Wednesday, July 03, 2013

Dick Cheney on geopolitics, 1999

quoted from 1999, Dick Cheney talking to the London Institute of Petroleum:

"From the standpoint of the oil industry obviously - and I'll talk a little later on about gas - for over a hundred years we as an industry have had to deal with the pesky problem that once you find oil and pump it out of the ground you've got to turn around and find more or go out of business. Producing oil is obviously a self-depleting activity. Every year you've got to find and develop reserves equal to your output just to stand still, just to stay even. This is as true for companies as well in the broader economic sense it is for the world. A new merged company like Exxon-Mobil will have to secure over a billion and a half barrels of new oil equivalent reserves every year just to replace existing production. It's like making one hundred per cent interest; discovering another major field of some five hundred million barrels equivalent every four months or finding two Hibernias a year. For the world as a whole, oil companies are expected to keep finding and developing enough oil to offset our seventy one million plus barrel a day of oil depletion, but also to meet new demand. By some estimates there will be an average of 2% annual growth in global oil demand over the years ahead along with conservatively a 3% natural decline in production from existing reserves. That means by 2010 we will need on the order of an additional 50,000,000 barrels a day. So where is the oil going to come from? Governments and the national oil companies are obviously in control of about 90% of the assets. Oil remains fundamentally a government business. While many regions of the world offer great oil opportunities, the Middle East with two thirds of the world's oil and the lowest cost, is still where the prize ultimately lies, even though companies are anxious for greater access there, progress continues to be slow... Oil is unique in that it is so strategic in nature. We are not talking about soapflakes or leisurewear here. Energy is truly fundamental to the world's economy. The Gulf War was a reflection of that reality."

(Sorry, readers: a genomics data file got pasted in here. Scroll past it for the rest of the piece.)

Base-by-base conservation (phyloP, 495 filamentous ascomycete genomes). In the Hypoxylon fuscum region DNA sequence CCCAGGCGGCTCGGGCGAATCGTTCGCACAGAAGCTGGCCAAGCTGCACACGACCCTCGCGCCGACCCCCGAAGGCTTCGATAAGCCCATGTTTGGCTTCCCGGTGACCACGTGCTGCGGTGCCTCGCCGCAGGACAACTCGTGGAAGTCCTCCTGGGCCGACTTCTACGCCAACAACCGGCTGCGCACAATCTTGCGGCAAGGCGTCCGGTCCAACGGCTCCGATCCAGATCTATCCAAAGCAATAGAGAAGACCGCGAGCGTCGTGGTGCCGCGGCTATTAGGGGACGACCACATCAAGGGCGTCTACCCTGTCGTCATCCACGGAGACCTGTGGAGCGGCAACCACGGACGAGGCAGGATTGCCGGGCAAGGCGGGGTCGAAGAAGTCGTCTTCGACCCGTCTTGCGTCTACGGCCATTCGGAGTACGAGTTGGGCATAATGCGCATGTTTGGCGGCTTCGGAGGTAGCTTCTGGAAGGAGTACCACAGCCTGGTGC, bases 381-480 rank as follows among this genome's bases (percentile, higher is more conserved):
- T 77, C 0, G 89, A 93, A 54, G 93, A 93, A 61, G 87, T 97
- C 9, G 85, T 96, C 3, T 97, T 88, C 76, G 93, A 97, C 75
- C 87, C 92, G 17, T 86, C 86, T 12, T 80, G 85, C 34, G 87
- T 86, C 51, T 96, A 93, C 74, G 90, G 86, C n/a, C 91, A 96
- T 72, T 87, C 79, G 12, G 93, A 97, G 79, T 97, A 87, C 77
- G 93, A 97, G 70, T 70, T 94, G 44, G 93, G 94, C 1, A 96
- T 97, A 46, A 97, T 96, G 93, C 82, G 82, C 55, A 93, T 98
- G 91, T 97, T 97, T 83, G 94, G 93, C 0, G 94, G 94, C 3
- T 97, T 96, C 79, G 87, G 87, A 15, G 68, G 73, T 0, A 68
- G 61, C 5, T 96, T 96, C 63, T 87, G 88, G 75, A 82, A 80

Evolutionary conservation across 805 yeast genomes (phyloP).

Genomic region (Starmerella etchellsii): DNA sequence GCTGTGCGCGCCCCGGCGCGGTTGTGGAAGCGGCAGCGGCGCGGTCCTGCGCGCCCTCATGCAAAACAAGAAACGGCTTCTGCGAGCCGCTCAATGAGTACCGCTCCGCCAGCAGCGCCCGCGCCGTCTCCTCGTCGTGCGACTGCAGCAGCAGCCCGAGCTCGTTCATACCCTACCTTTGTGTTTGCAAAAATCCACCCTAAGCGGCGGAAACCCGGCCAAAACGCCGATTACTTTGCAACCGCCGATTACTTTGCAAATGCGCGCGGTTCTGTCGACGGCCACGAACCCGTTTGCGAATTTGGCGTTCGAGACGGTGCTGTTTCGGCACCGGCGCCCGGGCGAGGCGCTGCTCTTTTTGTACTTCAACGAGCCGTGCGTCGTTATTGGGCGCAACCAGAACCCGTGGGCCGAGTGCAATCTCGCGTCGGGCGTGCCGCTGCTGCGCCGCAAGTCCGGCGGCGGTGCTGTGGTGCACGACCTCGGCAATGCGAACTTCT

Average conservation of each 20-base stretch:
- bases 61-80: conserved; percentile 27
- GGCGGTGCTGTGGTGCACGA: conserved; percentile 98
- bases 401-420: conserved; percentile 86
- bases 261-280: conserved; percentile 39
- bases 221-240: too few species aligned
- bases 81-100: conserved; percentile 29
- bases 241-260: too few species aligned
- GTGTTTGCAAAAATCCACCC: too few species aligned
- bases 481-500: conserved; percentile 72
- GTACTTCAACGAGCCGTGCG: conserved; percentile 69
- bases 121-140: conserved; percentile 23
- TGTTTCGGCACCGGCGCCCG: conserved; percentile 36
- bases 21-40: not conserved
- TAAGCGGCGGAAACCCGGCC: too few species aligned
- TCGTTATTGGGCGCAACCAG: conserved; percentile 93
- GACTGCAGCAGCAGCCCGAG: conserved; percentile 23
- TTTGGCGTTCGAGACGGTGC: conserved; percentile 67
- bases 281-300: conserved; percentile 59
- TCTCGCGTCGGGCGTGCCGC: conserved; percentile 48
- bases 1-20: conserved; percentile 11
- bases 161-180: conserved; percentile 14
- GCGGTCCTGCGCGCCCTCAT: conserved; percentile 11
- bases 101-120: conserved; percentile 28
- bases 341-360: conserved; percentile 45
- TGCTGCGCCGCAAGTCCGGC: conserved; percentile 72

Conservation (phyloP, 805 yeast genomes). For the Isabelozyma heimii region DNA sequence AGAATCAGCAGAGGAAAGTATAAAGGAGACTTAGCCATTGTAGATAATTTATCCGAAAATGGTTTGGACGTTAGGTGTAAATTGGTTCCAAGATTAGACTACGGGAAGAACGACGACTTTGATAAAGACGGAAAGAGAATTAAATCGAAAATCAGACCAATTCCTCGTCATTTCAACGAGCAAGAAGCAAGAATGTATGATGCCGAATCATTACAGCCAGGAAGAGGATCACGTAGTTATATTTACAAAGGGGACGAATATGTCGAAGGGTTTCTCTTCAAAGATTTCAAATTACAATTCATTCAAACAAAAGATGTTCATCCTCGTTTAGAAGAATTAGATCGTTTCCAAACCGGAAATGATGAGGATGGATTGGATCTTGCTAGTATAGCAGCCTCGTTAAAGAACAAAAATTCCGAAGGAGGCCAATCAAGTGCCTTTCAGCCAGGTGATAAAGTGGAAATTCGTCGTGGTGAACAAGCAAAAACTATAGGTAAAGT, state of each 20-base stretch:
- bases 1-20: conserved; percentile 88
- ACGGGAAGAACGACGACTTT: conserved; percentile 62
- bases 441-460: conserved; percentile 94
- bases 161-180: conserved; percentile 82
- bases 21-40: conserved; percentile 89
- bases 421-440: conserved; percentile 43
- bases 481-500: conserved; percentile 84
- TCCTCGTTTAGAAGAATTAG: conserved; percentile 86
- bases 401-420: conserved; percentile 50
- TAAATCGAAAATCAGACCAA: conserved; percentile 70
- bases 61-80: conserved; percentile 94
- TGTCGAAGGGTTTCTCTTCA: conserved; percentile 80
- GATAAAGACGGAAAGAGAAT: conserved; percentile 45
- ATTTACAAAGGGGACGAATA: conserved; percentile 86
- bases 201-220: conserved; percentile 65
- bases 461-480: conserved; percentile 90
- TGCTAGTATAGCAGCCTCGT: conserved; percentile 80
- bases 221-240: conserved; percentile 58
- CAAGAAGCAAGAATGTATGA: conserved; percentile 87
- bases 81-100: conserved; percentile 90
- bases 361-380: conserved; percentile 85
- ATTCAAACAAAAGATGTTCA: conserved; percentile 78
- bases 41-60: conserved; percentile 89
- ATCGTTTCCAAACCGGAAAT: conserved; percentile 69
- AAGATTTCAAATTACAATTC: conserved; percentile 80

I read this from Nafeez Ahmed's amazing A User's Guide to the Crisis of Civilization, which I've been nursing for months now, eating ten or so pages at a time over my lunch break.

2 comments:

Douglas Goldstein said...

Fossil fuels take enormous amounts of time to create, and are all but irreplaceable. Our most powerful corn-cracking operations won't make a dent--even if their infrastructure all went electric tomorrow.
So war is inevitable.

Emily Britt said...

It just makes me sick, Doug, that we'd rather go to war and kill everybody else than give up any of our creature comforts and our "way of life." Many congrats on your recent nuptials, by the way!